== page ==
Uber has been experiencing its own brand of hell for the past several months. Complaints about mistreatment of female and LGBT employees, allegations of trade-secret theft, faulty self-driving software, its tone-deaf manchild CEO: headlines about these and other unsavory matters have fueled a worldwide campaign to #deleteUber since the beginning of the year.
Given all that, you might not be surprised to hear that Uber is heading to court again. This time, it's because the company has been charged with unleashing hell on its top U.S. competitor, Lyft.
We don't mean that metaphorically: Lyft says that Uber literally used a program code-named "Hell" to give it an edge in the ride-sharing game.
According to the suit that Lyft filed in the U.S. District Court for the Northern District of California, Hell did a couple of things:
1. It let Uber see what Lyft's prices were in a given area and how many drivers Lyft had there.
2. It let Uber see which of its drivers were also working for Lyft.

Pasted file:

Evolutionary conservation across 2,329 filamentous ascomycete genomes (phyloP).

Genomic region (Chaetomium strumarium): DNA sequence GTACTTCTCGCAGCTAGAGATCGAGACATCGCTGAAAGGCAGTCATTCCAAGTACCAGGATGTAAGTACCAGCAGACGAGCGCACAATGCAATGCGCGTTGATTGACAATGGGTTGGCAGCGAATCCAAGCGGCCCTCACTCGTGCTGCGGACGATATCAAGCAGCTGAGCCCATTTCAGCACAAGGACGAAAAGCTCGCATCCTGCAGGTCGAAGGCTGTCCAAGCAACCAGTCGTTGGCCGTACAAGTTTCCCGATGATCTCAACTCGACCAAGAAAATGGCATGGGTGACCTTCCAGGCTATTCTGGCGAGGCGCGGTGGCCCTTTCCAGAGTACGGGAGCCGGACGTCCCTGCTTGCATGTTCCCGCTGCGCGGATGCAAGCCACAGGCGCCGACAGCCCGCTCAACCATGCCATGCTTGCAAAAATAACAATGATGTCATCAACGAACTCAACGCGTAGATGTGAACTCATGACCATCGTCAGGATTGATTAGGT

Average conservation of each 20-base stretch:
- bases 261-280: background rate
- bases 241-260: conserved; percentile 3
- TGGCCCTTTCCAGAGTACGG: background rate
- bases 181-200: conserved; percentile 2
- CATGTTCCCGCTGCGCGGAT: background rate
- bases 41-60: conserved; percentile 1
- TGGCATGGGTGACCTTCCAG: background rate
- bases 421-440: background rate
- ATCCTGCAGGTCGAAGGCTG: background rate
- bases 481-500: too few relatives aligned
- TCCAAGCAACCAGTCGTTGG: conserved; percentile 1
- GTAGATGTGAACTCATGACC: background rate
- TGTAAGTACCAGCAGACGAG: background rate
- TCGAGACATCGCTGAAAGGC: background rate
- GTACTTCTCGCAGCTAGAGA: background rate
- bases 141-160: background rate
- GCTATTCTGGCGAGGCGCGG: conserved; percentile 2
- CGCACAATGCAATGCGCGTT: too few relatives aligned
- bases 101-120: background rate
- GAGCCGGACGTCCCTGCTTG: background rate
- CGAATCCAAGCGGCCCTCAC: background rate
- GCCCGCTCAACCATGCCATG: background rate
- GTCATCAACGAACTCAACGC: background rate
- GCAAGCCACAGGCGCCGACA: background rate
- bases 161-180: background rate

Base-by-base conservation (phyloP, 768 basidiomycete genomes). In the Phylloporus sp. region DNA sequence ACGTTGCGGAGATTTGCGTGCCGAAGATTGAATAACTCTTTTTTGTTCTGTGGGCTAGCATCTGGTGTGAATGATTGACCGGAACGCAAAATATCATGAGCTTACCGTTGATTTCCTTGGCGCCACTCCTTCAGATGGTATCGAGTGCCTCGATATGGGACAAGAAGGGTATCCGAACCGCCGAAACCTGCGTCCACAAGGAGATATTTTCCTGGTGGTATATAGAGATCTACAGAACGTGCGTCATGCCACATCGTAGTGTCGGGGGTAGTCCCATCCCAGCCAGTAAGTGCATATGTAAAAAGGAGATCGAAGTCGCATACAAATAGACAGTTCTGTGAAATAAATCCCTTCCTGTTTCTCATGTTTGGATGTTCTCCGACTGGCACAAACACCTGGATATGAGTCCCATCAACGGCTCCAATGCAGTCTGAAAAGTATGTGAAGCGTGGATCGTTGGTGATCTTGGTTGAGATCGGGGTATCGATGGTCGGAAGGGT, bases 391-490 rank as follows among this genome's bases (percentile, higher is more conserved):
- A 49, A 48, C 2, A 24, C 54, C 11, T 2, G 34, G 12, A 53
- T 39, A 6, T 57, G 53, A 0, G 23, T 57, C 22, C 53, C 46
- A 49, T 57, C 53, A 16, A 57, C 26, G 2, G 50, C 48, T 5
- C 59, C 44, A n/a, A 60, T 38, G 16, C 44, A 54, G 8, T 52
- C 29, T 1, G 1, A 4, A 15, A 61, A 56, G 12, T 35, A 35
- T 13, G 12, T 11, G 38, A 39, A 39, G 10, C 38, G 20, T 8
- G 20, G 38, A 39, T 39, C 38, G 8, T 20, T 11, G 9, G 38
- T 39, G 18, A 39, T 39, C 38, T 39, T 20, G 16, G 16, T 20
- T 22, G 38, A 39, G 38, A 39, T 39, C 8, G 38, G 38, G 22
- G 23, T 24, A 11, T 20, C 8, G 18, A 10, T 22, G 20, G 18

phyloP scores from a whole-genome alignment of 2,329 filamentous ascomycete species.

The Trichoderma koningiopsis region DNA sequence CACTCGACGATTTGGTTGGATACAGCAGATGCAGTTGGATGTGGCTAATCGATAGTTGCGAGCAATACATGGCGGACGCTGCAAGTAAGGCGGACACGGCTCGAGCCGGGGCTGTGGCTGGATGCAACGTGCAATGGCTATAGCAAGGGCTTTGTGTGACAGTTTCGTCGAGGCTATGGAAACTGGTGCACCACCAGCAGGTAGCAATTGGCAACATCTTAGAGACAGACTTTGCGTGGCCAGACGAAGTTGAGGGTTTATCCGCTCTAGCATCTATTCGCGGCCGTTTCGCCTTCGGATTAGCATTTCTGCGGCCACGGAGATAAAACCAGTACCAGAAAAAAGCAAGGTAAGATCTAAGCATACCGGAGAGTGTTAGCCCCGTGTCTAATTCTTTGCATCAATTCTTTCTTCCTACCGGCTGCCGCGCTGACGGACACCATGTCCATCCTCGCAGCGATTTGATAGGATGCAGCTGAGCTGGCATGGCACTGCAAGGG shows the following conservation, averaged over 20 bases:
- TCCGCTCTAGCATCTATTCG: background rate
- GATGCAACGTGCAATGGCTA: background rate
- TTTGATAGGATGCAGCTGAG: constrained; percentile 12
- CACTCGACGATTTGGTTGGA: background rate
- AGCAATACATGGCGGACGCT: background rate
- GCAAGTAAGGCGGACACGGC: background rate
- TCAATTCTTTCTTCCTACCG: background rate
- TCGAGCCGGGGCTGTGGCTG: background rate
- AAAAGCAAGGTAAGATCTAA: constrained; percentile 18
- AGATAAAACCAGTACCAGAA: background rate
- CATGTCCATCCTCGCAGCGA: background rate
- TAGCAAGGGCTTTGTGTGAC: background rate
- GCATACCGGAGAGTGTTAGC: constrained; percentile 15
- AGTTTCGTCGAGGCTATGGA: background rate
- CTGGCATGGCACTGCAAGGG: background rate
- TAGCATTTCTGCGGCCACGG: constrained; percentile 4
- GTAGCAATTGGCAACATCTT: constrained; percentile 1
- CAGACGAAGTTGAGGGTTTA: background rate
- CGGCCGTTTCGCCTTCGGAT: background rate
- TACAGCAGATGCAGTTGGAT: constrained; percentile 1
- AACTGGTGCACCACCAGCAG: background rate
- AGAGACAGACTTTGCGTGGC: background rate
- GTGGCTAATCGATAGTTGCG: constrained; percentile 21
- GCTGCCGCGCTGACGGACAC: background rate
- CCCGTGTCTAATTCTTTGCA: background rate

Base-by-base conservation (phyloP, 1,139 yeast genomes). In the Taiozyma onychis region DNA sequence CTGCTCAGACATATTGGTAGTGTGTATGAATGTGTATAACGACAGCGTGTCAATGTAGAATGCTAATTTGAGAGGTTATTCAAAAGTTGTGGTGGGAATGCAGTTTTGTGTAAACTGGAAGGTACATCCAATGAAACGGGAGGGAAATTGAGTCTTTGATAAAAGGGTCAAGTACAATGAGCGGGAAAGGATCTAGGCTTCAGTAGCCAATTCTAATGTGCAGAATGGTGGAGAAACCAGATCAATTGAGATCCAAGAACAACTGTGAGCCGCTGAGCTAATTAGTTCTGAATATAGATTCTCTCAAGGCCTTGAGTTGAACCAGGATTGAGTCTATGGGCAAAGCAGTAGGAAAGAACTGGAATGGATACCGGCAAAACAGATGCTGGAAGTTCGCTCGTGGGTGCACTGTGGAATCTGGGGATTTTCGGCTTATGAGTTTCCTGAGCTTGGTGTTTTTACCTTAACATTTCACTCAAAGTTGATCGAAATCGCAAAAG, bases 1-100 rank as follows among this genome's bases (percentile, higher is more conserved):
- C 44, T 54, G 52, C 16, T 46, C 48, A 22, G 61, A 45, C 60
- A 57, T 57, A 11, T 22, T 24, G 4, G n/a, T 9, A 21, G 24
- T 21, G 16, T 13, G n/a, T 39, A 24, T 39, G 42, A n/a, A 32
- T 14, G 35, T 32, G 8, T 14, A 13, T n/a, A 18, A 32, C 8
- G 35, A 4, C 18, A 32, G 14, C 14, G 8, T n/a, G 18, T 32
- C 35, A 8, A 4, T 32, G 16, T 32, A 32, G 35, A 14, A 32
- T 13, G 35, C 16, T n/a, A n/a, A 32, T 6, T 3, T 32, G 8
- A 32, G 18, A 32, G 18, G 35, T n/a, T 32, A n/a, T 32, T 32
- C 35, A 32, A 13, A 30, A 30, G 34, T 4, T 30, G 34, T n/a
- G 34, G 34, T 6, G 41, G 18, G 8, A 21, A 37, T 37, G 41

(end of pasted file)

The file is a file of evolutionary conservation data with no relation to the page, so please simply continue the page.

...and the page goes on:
Unlike most atheists we know, Uber hasn't denied the existence of Hell. However, the company has said that it didn't use a program like Hell to increase the odds that someone driving for both Uber and Lyft would be dispatched to pick up an Uber rider.* If it had, that would've taken one of Lyft's drivers off the road--at least momentarily--and it could've made drivers more inclined to favor Uber because they were receiving more dispatches from the company.
We won't know how Uber did use Hell until the case goes to trial. However, at the very least, it appears that Hell allowed Uber to invade the privacy of Lyft drivers. It may have violated unfair competition laws, too.
And if all this sounds a little familiar, that's because it is: Uber recently made headlines for using a different app called "Greyball" to dodge city regulators in places where Uber hadn't been approved to operate. Kinda makes you wonder what else the company has up its sleeve, no?
* Uber's denial carries slightly less weight since it appears that the company has lied about other things, like its use of proprietary technology owned by Waymo and its parent, Googe.